With the release of a new book, former Federal Reserve Chairman Alan Greenspan is taking a new opportunity to put his own tenure in perspective. As the chief central banker who preceded Chairman Ben Bernanke, Greenspan served from 1987 to 2006. At age 87, he continues to field questions about how he failed to spot the housing bubble, which would burst and send the economy into the worst downturn since the Great Depression. In one interview, Greenspan defends his leadership by saying, "Our record was fairly good."
Publication of his book "The Map and the Territory: Risk, Human Nature, and the Future of Forecasting" also has prompted a fresh wave of criticism. In a sharply worded review titled "Alan Greenspan still thinks he’s right," Steven Pearlstein of The Washington Post writes, "Much of 'The Map and the Territory' is taken up with rambling and disjointed observations, full of straw men and nonsequiturs."
On Bloomberg TV, Greenspan said to an interviewer, "I was doing the best I can. The arguments, some of which are quite accurate, is I missed certain forecasts. I don't apologize for that, do you?" He goes on to say, "To apologize for not being Superman, I just refuse to do that because it never entered my mind." In an interview with the Associated Press, Greenspan insists that looking back, he wouldn't have done anything differently. He does concede having made mistakes.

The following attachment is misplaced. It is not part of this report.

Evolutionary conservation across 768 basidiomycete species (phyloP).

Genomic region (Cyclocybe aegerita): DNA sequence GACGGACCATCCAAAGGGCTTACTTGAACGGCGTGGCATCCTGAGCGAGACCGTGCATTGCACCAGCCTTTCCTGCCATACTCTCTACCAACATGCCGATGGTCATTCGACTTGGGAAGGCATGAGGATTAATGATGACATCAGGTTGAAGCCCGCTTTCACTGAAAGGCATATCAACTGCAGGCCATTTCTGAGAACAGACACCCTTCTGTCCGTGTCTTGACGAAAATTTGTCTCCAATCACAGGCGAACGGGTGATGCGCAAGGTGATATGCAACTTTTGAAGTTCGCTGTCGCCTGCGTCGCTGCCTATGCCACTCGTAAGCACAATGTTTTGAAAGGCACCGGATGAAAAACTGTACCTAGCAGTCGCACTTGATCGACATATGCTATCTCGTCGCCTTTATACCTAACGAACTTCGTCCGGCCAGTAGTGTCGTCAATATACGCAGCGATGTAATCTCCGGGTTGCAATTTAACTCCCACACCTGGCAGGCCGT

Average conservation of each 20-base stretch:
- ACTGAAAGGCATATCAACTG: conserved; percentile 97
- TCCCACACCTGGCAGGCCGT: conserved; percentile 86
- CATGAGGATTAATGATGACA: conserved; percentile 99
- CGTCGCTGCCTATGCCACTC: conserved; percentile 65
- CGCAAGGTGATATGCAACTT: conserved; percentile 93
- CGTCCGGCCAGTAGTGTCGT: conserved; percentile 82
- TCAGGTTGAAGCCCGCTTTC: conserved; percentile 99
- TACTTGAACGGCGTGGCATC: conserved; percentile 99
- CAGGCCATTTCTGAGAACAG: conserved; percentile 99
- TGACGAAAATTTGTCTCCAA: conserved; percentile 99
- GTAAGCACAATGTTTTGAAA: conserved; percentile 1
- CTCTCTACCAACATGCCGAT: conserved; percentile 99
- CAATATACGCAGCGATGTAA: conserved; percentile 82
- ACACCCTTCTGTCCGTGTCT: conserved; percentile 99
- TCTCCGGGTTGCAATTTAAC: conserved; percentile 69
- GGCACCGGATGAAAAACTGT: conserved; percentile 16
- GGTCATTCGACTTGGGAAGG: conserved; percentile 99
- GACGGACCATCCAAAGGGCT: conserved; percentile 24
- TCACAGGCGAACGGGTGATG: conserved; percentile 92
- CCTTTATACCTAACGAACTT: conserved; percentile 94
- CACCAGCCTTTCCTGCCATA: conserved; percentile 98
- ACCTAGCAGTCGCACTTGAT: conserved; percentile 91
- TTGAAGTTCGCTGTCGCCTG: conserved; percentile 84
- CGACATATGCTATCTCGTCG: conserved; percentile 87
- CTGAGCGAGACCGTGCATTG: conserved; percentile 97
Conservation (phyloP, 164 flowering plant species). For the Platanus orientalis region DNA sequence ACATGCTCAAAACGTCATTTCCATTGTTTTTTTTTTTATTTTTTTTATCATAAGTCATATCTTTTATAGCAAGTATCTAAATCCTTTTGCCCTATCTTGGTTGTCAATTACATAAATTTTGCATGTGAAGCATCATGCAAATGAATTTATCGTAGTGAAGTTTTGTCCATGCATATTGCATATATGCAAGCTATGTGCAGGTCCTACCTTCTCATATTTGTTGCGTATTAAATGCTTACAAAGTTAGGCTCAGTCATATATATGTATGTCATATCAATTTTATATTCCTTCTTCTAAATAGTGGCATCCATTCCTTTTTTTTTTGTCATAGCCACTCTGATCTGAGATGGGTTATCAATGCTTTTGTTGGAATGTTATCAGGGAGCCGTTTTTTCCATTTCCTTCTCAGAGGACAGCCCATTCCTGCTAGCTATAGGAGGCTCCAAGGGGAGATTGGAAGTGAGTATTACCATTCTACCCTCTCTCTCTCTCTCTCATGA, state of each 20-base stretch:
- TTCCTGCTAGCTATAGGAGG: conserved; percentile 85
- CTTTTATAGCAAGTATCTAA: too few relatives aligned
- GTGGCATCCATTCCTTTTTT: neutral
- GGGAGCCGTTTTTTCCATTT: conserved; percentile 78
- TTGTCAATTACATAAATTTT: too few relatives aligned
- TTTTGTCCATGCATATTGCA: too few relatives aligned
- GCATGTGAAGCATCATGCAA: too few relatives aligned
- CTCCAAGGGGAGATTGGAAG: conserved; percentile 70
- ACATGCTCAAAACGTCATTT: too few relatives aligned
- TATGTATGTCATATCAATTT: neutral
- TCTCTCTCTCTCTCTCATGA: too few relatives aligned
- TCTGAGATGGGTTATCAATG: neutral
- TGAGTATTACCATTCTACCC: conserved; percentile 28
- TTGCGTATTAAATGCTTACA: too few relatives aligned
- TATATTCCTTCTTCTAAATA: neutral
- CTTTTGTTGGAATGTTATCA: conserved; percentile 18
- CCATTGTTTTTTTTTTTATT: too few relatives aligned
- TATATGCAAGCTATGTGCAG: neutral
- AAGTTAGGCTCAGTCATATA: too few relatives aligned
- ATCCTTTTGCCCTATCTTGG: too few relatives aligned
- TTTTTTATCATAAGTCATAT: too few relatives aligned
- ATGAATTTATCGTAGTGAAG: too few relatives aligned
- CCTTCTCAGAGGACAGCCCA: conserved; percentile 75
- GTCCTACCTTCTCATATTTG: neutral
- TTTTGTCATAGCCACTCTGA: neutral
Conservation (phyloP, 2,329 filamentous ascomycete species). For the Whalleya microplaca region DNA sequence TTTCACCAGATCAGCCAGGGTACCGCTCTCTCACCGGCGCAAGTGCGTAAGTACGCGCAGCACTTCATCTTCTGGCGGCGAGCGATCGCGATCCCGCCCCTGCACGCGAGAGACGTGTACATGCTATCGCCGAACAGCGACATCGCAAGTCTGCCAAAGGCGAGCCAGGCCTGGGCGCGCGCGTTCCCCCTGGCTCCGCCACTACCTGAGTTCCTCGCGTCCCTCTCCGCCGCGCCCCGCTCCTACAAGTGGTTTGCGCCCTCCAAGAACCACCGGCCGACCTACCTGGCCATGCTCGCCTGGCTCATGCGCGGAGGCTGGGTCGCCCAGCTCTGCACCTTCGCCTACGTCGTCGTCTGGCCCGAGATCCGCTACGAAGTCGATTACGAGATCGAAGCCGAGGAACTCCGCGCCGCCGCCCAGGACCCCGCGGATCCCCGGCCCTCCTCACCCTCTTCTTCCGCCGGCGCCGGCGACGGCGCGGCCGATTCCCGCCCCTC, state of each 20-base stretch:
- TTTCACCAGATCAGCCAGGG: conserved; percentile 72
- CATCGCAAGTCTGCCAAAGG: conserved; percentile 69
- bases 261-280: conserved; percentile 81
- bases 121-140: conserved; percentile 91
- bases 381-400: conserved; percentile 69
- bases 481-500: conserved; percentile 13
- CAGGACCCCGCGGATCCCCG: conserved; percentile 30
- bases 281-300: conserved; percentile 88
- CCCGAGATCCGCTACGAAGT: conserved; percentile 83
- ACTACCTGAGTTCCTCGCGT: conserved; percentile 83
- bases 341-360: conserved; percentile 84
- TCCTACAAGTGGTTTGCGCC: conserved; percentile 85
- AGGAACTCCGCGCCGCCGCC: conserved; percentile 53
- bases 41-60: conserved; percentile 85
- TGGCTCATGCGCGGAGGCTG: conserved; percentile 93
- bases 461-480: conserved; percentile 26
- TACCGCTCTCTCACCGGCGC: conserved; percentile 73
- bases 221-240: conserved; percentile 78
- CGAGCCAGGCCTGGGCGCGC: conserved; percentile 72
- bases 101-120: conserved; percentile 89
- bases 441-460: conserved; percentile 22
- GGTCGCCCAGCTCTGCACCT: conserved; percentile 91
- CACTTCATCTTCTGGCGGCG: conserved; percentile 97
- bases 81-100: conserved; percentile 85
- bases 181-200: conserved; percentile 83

Publication of the Greenspan book comes at the end of the Bernanke era and in anticipation of the leadership of Janet Yellen, nominated by President Barack Obama to be the next Fed chair.
How do you think Greenspan did as Fed chair?
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